Under yesterday's ruling, they will now be able to obtain those warrants more easily and pass on the information they gather to criminal prosecutors.
Bush administration officials stressed that, in their view, the appeals court was not granting authority to wiretap a wider range of suspects. Rather, Ashcroft and other officials said, the ruling simplifies the process for running such investigations by avoiding the need to halt an intelligence probe once investigators observe evidence of a crime by the suspected terrorist.
"We think the procedures and government showings required under FISA, if they do not meet the minimum Fourth Amendment warrant standards, certainly come close," the three-judge panel wrote in the ruling, parts of which were classified. "We therefore believe firmly . . . that FISA as amended is constitutional because the surveillances it authorizes are reasonable."
The appeals court also found that government lawyers appear to have been misinterpreting secret wiretap law since the 1980s by construing limitations that did not exist within federal statutes. Many lawmakers and other critics have argued since the Sept. 11, 2001, terror attacks that Justice and FBI attorneys had grown too timid in their pursuit of secret warrants, citing, for example, their failure to seek one in the case of alleged terrorist conspirator Zacarias Moussaoui, who was detained weeks before the strikes on New York and Washington.
Victoria Toensing, who oversaw terrorism prosecutions in the Reagan Justice Department, said the court's ruling was long overdue, and that misinterpretations of surveillance law had severely hampered prosecutors and investigators.
But Ann Beeson of the American Civil Liberties Union said she was "deeply disappointed" in the decision, contending that it sets up the intelligence court as a "rubber stamp" for "intrusive" surveillance warrants.
"As of today, the attorney general can suspend the ordinary requirements of the Fourth Amendment in order to listen in on phone calls, read e-mails and conduct secret searches of Americans' homes and offices," Beeson said.
Because the targets of the intelligence court's warrants do not know they are being monitored, there is no provision for an appeal of yesterday's ruling by anyone other than the government. But leaders of the ACLU and other groups said they were investigating other options to challenge the decision.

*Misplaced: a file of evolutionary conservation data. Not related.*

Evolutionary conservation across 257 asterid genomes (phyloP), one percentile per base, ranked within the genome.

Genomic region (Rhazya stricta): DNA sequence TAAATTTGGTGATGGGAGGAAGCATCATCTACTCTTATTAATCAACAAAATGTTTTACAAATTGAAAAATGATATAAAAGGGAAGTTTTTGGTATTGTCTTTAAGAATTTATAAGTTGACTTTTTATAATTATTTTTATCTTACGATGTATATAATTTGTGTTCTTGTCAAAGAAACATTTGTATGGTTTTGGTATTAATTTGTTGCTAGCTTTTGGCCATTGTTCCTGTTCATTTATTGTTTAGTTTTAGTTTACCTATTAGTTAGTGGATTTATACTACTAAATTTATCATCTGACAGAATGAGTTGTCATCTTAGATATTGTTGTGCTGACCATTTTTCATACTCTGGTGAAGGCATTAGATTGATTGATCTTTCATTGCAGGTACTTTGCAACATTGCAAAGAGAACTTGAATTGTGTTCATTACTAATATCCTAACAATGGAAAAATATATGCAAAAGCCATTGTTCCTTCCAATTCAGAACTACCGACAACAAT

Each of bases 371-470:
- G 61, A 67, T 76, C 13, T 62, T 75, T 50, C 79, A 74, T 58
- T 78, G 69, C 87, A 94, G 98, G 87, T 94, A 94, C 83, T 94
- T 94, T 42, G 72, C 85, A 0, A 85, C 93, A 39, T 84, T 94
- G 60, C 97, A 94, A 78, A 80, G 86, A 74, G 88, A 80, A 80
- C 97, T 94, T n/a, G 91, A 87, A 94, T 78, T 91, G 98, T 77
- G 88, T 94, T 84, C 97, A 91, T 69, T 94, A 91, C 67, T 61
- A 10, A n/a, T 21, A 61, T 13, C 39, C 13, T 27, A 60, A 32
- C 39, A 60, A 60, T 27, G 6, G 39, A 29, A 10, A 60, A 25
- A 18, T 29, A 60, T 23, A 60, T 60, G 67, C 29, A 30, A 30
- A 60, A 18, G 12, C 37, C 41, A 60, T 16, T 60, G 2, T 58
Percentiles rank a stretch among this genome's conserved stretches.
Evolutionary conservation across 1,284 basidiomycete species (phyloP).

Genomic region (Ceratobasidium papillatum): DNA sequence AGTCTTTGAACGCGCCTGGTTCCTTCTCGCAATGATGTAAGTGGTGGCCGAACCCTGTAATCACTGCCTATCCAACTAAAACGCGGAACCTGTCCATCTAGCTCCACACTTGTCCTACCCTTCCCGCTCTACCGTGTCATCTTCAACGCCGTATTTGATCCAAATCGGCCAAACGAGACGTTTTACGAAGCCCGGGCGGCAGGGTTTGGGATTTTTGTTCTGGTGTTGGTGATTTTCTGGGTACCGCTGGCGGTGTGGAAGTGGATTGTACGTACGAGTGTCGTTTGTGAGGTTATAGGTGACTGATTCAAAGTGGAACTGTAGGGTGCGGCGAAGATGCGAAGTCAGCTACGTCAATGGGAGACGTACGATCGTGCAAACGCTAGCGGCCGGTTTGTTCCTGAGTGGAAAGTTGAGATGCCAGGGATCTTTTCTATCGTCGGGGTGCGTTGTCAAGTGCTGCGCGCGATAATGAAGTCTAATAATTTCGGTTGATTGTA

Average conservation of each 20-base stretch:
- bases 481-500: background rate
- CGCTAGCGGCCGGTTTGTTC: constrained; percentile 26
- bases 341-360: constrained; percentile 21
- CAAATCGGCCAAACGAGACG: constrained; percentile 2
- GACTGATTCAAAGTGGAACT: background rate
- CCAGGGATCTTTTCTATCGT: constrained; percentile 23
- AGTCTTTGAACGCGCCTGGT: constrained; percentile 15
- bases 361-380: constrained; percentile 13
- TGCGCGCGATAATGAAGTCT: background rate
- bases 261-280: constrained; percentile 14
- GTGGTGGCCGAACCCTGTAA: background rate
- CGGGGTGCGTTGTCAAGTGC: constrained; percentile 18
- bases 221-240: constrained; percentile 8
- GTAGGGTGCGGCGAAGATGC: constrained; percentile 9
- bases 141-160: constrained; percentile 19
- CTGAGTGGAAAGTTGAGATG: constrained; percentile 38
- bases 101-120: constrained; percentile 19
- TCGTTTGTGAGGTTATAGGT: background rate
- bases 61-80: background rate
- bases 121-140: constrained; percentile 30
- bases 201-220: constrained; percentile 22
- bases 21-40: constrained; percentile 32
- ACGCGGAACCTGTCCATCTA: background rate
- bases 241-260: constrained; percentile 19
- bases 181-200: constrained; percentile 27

Legislative reaction to the ruling was mixed. Sen. Charles E. Grassley (R-Iowa) said the decision "should untie the government's hands and help prevent terrorist attacks." But Sen. Patrick J. Leahy (D-Vt.), who has wrangled with the Justice Department over FISA provisions, cautioned that the ruling still imposes important restrictions on the government's conduct.
The ruling issued yesterday involves two obscure and usually secretive courts: the Foreign Intelligence Surveillance Court, which oversees intelligence warrants sought by the FBI; and the Foreign Intelligence Surveillance Court of Review, a special panel set up to handle any appeals. Both were created by Congress in 1978 as part of FISA, which was approved after revelations of CIA and FBI abuses during the Cold War and civil rights eras.
Appointed by Chief Justice William H. Rehnquist, the current intelligence appeals panel comprises three semi-retired appellate court judges: Ralph B. Guy, Edward Leavy and Laurence Hirsch Silberman. All were originally Reagan appointees to the bench.
The intelligence court had never publicly issued a joint ruling until May, and the appeals panel had never heard a case. The current legal wrangling began six months ago, when the intelligence court ruled against procedures proposed by Ashcroft to allow criminal prosecutors and intelligence investigators to more freely share information.
In arriving at its decision, which was not made public until August, the Foreign Intelligence Surveillance Court outlined dozens of past abuses of the surveillance law and concluded that Ashcroft's proposals "were not reasonably designed" to safeguard the privacy rights of U.S. citizens.
In seeking review, government lawyers wrote in court papers that the intelligence court had "wholly exceeded" its authority in refusing Ashcroft's requests. They argued that Congress had clearly approved broader surveillance authority in the wake of Sept. 11.